• how the applicants will ensure the sustainability of their research outcomes beyond the lifetime of the grant
  • how responsible research and innovation has been incorporated as part of the core research methodology and approach
  • how citizen participation will be incorporated into the methodology
  • clear, resourced plans and commitment to engaging and networking with REPHRAIN, the cohort of projects funded through this call, and the wider PCO community
  • how the proposed research complements one or more of REPHRAIN’s missions, and contributes to the REPHRAIN Map and REPHRAIN Toolbox, including resourcing allocated to achieve this, contributing to centre-level outcomes to deliver the PCO programme
  • level of commitment and contributions from host organisation(s)
  • appropriate people-support mechanisms in place to grow and develop the pool of interdisciplinary trained researchers.

Standard criteria: full proposal

Quality of research (primary)

The research excellence, making reference to:

  • how the proposed research will explore the diverse and changing realities of citizens’ needs online, and empower them to understand and control how their data is used, creating user-focused tools to mitigate online harms whilst enabling data sharing to maximise societal benefit in the digital economy
  • the novelty, relationship to the context, timeliness and relevance to identified stakeholders
  • the ambition, adventure, transformative aspects or potential outcomes
  • the suitability of the proposed plan of research, methodologies and the approach to achieving impact.

National importance (secondary major)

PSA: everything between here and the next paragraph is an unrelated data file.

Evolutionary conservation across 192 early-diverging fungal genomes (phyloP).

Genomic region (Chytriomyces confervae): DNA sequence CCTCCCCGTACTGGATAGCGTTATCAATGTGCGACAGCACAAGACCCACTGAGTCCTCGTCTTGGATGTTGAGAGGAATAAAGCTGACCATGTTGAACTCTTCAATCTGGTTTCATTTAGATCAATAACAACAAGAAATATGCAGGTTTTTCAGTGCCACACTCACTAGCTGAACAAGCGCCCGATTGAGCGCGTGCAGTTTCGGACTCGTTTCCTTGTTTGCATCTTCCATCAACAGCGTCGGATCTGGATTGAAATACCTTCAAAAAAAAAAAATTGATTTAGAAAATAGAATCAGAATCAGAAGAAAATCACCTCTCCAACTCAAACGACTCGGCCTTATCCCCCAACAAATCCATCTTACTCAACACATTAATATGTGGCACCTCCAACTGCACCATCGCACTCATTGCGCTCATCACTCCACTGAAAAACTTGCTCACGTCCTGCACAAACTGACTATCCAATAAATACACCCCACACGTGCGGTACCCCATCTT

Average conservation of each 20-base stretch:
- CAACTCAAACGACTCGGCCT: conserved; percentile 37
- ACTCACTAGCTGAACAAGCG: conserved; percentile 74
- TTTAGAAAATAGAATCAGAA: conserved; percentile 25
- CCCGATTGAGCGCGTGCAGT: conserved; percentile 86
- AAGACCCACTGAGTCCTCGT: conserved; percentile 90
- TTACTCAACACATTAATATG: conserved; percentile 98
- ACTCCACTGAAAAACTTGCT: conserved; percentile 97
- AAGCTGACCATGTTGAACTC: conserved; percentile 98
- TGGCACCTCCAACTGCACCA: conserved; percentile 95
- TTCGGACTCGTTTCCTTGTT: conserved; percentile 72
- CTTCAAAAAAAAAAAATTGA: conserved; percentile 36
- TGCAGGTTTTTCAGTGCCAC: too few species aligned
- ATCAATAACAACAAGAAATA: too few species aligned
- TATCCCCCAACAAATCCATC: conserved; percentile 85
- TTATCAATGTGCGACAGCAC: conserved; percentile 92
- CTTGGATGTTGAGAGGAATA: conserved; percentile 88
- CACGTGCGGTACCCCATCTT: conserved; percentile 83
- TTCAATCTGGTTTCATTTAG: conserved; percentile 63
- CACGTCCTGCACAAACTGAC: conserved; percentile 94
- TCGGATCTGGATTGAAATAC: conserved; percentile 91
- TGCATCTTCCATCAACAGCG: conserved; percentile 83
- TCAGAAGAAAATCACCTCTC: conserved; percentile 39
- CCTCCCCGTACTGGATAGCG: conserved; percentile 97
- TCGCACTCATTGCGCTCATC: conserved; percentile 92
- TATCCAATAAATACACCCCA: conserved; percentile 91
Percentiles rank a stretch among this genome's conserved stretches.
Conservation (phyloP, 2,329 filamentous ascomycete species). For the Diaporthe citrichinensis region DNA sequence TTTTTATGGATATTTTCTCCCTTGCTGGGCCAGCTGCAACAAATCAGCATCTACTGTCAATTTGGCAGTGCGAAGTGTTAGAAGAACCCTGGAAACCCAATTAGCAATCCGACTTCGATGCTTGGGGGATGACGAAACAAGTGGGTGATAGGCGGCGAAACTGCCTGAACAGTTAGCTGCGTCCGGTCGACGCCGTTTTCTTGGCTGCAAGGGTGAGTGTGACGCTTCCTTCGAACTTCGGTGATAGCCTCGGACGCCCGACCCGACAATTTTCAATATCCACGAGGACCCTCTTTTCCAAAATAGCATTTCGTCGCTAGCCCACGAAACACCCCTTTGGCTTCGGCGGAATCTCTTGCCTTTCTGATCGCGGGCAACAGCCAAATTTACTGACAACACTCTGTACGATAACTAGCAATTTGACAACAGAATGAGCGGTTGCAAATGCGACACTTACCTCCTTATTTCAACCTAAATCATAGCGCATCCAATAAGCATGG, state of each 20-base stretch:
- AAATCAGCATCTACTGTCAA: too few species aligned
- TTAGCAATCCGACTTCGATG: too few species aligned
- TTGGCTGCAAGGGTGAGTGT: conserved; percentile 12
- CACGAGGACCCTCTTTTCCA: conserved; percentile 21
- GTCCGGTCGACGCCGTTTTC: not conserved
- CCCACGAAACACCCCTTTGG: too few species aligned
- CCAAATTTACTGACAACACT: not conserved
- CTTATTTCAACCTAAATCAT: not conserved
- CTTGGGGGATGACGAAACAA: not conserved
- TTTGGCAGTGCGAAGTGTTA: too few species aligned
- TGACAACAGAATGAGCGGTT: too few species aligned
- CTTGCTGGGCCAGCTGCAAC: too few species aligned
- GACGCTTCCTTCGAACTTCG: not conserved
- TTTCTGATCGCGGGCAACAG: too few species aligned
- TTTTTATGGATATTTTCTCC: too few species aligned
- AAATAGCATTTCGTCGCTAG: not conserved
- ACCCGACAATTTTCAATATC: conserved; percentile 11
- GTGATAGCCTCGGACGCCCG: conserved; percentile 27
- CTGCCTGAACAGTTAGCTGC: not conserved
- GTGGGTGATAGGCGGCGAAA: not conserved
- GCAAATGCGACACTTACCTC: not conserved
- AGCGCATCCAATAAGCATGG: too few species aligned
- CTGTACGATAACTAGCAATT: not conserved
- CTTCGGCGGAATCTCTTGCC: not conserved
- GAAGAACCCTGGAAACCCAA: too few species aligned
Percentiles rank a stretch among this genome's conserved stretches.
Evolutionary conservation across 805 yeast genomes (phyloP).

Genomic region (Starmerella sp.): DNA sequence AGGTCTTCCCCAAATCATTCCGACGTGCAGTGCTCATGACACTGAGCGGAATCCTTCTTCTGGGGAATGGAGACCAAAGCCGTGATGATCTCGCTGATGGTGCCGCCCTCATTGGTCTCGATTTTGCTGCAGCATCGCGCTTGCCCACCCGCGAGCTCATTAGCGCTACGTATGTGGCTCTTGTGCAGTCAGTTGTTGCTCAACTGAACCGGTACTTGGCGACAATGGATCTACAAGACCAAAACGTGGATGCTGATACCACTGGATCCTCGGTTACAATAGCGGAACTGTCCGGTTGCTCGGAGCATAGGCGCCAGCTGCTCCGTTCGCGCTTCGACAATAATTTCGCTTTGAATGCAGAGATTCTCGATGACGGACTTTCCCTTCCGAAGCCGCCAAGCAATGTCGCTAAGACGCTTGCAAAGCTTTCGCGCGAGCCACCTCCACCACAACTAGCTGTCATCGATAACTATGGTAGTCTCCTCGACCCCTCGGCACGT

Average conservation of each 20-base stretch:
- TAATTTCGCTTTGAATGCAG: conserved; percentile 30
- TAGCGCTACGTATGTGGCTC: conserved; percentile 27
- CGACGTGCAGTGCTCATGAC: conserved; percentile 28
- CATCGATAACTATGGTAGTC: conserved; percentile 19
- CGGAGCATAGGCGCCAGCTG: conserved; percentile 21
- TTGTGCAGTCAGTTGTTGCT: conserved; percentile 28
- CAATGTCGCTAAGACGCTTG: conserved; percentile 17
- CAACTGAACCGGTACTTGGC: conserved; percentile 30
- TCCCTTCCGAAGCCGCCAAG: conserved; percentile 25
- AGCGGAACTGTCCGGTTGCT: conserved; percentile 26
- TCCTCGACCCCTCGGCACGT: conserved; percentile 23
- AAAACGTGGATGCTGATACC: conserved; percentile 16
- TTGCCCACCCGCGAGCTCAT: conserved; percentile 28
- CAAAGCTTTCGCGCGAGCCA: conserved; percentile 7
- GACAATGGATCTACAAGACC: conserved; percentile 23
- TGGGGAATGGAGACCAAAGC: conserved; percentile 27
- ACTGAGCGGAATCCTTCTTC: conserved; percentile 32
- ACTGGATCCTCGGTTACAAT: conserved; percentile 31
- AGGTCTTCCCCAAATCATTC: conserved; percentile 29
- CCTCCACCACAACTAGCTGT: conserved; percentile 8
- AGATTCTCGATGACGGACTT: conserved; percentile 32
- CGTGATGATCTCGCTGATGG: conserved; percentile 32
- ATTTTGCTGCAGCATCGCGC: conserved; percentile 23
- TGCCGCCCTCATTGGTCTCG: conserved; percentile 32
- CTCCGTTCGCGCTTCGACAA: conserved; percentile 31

How the research:

  • contributes to or helps maintain the health of discipline
  • contributes to interdisciplinary capability and capacity
  • contributes to addressing key UK societal challenges
  • contributes to future UK economic success and development of emerging industry or industries
  • meets national needs by establishing or maintaining a unique world-leading activity, and creating a cohort of researchers with transferable technical skills
  • complements other UK research funded in the area, including REPHRAIN, and any relationship to the EPSRC plus ESRC or AHRC portfolios.

Team (secondary)

The ability to deliver the proposed project, making reference to:

  • appropriateness of the applicants’ track record, with regards to the balance and complementarity of their skills and experience, underpinning their ability to deliver the programme of work
  • the team’s strategy for managing a complex multidisciplinary project, including the appointment of a project manager and evidence of relevant past experience or professional development
  • the applicants’ approach to (or track record of, if applicable) career development and mentorship within the team.

Resources and management (secondary)

The effectiveness of the proposed planning and management and whether the requested resources are appropriate and have been fully justified, making reference to:

  • any equipment requested, or the viability of the arrangements described to access equipment needed for this project, and particularly on any university or third-party contribution
  • any resources requested for activities to either increase impact, for public engagement or to support responsible innovation
  • resources requested for active engagement with REPHRAIN and the wider PCO community throughout the lifetime of the grant
  • the identification of potential risks with appropriate mitigation strategies.

Feedback